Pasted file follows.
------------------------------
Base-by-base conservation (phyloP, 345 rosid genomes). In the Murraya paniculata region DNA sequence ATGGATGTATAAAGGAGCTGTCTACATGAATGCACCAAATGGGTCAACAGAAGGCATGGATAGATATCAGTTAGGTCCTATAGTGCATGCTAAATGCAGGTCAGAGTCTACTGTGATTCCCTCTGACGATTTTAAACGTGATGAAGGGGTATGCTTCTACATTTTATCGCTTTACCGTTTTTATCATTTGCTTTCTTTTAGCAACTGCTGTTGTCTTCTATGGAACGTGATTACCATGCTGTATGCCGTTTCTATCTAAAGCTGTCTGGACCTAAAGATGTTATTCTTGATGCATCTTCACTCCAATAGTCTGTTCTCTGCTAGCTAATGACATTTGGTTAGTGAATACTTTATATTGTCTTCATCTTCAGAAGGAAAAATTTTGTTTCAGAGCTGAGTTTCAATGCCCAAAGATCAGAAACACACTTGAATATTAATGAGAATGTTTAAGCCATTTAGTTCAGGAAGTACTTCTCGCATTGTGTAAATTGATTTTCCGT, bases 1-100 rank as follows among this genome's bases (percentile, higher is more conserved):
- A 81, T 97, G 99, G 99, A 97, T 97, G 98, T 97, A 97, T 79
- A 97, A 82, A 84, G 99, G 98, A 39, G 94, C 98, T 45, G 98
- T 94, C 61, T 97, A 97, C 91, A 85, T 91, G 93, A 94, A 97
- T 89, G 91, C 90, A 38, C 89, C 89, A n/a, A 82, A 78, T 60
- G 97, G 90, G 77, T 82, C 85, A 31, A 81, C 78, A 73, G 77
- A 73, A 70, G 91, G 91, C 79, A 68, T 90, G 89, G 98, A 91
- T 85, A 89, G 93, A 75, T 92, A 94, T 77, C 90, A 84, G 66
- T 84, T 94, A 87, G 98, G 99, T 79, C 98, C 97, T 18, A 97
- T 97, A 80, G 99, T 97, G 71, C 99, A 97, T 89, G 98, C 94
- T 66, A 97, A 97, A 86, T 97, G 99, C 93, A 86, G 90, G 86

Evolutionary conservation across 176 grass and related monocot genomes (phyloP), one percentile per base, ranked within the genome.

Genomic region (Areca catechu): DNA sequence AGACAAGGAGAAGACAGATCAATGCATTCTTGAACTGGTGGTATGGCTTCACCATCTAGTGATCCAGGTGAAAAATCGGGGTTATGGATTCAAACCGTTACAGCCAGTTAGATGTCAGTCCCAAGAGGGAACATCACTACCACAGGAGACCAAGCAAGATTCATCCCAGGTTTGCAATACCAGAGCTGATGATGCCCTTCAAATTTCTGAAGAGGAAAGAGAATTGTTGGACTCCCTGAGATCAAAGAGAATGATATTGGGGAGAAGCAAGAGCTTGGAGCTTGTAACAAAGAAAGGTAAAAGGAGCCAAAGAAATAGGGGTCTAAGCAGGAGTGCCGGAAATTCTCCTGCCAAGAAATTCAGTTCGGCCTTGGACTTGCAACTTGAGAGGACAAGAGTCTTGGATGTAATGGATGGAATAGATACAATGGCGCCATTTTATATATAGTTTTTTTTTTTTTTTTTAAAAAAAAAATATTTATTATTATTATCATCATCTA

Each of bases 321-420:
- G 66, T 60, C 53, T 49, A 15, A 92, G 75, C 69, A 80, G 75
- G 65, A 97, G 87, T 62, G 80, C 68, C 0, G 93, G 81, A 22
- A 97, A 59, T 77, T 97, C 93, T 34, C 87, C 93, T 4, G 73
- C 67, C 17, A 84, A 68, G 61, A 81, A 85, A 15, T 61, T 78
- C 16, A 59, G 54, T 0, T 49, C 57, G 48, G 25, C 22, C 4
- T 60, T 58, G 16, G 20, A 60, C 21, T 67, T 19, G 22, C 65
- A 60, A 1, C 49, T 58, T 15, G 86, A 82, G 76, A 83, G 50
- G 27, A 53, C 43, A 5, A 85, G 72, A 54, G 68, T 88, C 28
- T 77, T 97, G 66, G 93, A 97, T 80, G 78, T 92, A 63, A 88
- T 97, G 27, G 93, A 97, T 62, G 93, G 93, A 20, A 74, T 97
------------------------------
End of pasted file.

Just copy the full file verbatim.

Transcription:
Base-by-base conservation (phyloP, 345 rosid genomes). In the Murraya paniculata region DNA sequence ATGGATGTATAAAGGAGCTGTCTACATGAATGCACCAAATGGGTCAACAGAAGGCATGGATAGATATCAGTTAGGTCCTATAGTGCATGCTAAATGCAGGTCAGAGTCTACTGTGATTCCCTCTGACGATTTTAAACGTGATGAAGGGGTATGCTTCTACATTTTATCGCTTTACCGTTTTTATCATTTGCTTTCTTTTAGCAACTGCTGTTGTCTTCTATGGAACGTGATTACCATGCTGTATGCCGTTTCTATCTAAAGCTGTCTGGACCTAAAGATGTTATTCTTGATGCATCTTCACTCCAATAGTCTGTTCTCTGCTAGCTAATGACATTTGGTTAGTGAATACTTTATATTGTCTTCATCTTCAGAAGGAAAAATTTTGTTTCAGAGCTGAGTTTCAATGCCCAAAGATCAGAAACACACTTGAATATTAATGAGAATGTTTAAGCCATTTAGTTCAGGAAGTACTTCTCGCATTGTGTAAATTGATTTTCCGT, bases 1-100 rank as follows among this genome's bases (percentile, higher is more conserved):
- A 81, T 97, G 99, G 99, A 97, T 97, G 98, T 97, A 97, T 79
- A 97, A 82, A 84, G 99, G 98, A 39, G 94, C 98, T 45, G 98
- T 94, C 61, T 97, A 97, C 91, A 85, T 91, G 93, A 94, A 97
- T 89, G 91, C 90, A 38, C 89, C 89, A n/a, A 82, A 78, T 60
- G 97, G 90, G 77, T 82, C 85, A 31, A 81, C 78, A 73, G 77
- A 73, A 70, G 91, G 91, C 79, A 68, T 90, G 89, G 98, A 91
- T 85, A 89, G 93, A 75, T 92, A 94, T 77, C 90, A 84, G 66
- T 84, T 94, A 87, G 98, G 99, T 79, C 98, C 97, T 18, A 97
- T 97, A 80, G 99, T 97, G 71, C 99, A 97, T 89, G 98, C 94
- T 66, A 97, A 97, A 86, T 97, G 99, C 93, A 86, G 90, G 86

Evolutionary conservation across 176 grass and related monocot genomes (phyloP), one percentile per base, ranked within the genome.

Genomic region (Areca catechu): DNA sequence AGACAAGGAGAAGACAGATCAATGCATTCTTGAACTGGTGGTATGGCTTCACCATCTAGTGATCCAGGTGAAAAATCGGGGTTATGGATTCAAACCGTTACAGCCAGTTAGATGTCAGTCCCAAGAGGGAACATCACTACCACAGGAGACCAAGCAAGATTCATCCCAGGTTTGCAATACCAGAGCTGATGATGCCCTTCAAATTTCTGAAGAGGAAAGAGAATTGTTGGACTCCCTGAGATCAAAGAGAATGATATTGGGGAGAAGCAAGAGCTTGGAGCTTGTAACAAAGAAAGGTAAAAGGAGCCAAAGAAATAGGGGTCTAAGCAGGAGTGCCGGAAATTCTCCTGCCAAGAAATTCAGTTCGGCCTTGGACTTGCAACTTGAGAGGACAAGAGTCTTGGATGTAATGGATGGAATAGATACAATGGCGCCATTTTATATATAGTTTTTTTTTTTTTTTTTAAAAAAAAAATATTTATTATTATTATCATCATCTA

Each of bases 321-420:
- G 66, T 60, C 53, T 49, A 15, A 92, G 75, C 69, A 80, G 75
- G 65, A 97, G 87, T 62, G 80, C 68, C 0, G 93, G 81, A 22
- A 97, A 59, T 77, T 97, C 93, T 34, C 87, C 93, T 4, G 73
- C 67, C 17, A 84, A 68, G 61, A 81, A 85, A 15, T 61, T 78
- C 16, A 59, G 54, T 0, T 49, C 57, G 48, G 25, C 22, C 4
- T 60, T 58, G 16, G 20, A 60, C 21, T 67, T 19, G 22, C 65
- A 60, A 1, C 49, T 58, T 15, G 86, A 82, G 76, A 83, G 50
- G 27, A 53, C 43, A 5, A 85, G 72, A 54, G 68, T 88, C 28
- T 77, T 97, G 66, G 93, A 97, T 80, G 78, T 92, A 63, A 88
- T 97, G 27, G 93, A 97, T 62, G 93, G 93, A 20, A 74, T 97